Some of the same people though who were engaged with Alfred Street theatre also simultaneously took part in some excellent interventions. A Surrealist weekend conference with various speakers held in Durham during the heady year of 1968 was wrecked. One of us pissed all over the stage at the same time wildly proclaiming to a 220 plus audience the failures of Surrealism. Obviously the harangue relied heavily on Situationist critique. In response, Patrick Hughes, the Surrealist painter exploded in outrage later claiming we'd destroyed the Surrealist movement in Britain. If only! A few years later and Patrick Hughes continued on his way only this time via a TV series that was painful for its dull conformity and no different from the typical English Surrealist product found regularly in the cultural market place from the 1930s onwards. Ron Hunt objected to this disruption saying you had to give people the chance of finding out about Surrealism, particularly as now, in the shape of the magazine, Transformation a greater emphasis was been placed on its revolutionary kernel. OK but the mag only went as far as praising Cohn-Bendit ('Cohn-Bendit we need you here') neglecting any deeper critique and was retarded in comparison to Maurice Brinton's fairly commendable effort for Solidarity. In any case, as it transpired even this emphasis on the revolutionary kernel of Surrealism in England would be rapidly abandoned.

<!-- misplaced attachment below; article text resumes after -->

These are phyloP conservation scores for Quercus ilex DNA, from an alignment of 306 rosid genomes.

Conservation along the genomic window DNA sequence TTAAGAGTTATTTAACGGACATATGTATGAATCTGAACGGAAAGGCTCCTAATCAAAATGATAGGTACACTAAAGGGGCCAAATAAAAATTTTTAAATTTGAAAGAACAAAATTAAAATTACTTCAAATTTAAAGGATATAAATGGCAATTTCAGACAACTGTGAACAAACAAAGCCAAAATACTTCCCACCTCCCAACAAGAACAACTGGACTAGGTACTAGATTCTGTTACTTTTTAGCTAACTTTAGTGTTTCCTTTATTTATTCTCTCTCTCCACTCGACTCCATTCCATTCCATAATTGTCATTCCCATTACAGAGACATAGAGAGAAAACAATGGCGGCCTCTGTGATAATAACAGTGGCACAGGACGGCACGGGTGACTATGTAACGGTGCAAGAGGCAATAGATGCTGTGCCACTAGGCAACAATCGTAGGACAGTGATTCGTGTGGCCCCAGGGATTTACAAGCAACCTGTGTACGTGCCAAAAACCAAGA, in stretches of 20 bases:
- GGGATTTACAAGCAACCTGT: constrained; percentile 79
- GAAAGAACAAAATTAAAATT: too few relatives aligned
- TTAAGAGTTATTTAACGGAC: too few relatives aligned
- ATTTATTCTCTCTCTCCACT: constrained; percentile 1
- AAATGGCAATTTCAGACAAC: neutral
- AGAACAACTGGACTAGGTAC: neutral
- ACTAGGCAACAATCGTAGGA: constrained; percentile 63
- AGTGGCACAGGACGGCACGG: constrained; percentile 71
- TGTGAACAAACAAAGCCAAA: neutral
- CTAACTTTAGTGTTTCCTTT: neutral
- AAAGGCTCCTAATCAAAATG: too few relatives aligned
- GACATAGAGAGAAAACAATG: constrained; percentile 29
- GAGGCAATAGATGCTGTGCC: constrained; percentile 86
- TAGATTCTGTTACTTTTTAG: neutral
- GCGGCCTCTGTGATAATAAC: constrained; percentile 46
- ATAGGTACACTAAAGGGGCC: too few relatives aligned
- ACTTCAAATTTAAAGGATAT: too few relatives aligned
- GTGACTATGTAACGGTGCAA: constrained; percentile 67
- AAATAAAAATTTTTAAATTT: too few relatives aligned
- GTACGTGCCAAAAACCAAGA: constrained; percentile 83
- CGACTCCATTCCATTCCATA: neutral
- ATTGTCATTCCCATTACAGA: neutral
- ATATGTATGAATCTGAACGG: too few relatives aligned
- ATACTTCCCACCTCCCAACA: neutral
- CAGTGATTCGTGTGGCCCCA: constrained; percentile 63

Surrealism in these islands had always been a very tepid affair eschewing the real nitty gritty of the movement ' the disruptions, (the Saint Pol Roux banquet et al) the manifestoes, the wild experiment - despite the fact that Surrealism even in France always tended to re-instate art after engaging in provocative acts. Under the conservative guidance of Roland Penrose, Surrealism in England was always a precious arty movement producing nothing significant. It never remotely broke the hold of a dominating artistic culture powered essentially by an Eng Lit ideology firmly caste in a long gone and once glorious past which could never be repeated. It never questioned the boundaries of art and it's politics never made any imaginative leap basically inclining towards leftist social democratic and Communist party sympathies. They stood on the same platform as Clement Atlee, the future post second world war, Labour Party PM extolling Picasso's Guernica and Ceri Richard's Surrealist poster campaign supporting the Spainish revolution that never went beyond a No Pasaran, Popular Front stance. Surrealism in England was, unfortunately, merely a means of displaying a wearisome juxtaposition of images - coming from some kind of delving into the subconscious - in order to change a little the subject matter of traditional and outmoded categories like painting, sculpture, novels and poetry. It tended to reinforce a tradition of benign whimsy which was all too common basically unable to shock anything apart from some right wing daily newspapers even then, avidly looking for copy. Surrealism made no impact on Britain precisely because it was already its greatest success story. We mean by this, that cornball and popular concept which sees Surrealism as really nothing more than placing disparate objects side by side to create some kind of frisson, a technique which was about to be taken up with increasing alacrity by advertising. Nowadays, these same techniques are accelerating ever faster with computer generated digitalised images. Although English Surrealists met and often struck up on-going friendships with some of the best French Surrealists, you are constantly amazed at how little ' if any ' of the real meat of Surrealist drift rubbed off on them. Some, like Nancy Cunard, even had close personal and sexual relationships What on earth did they talk about ' merely dreams and art? Surely though it proves the profound grip reaction in England had over even its more tempestuous personalities? Even that slightly more interesting part of English Surrealism - say the collaboration between the psychoanalyst Grace Pailthorpe and the painter, Rueben Mednikoff - lent towards the reformist impulse at the Portman Clinic of civilising the criminal or the insane through changed therapy. It certainly turned out to be instrumental in the now ubiquitous art therapy treatment cum tranquilizers which now fills you with so many predictable groans. Vaneigem's comment in his book on Surrealism is pertinent: 'the contempt which the Surrealists heaped on torturers in white coats did not inoculate them against a temptation to co-opt attitudes usually treated clinically for purely artistic purposes'. In fact John Lyle launched the 1960s English Surrealist magazine Transformation with an exhibition of the 'art' of the mad in an Exeter art gallery. For those later who were to fall foul of the psychiatric police and who'd developed a critique of art to be forced to paint and draw in the loony bin was quite an insult!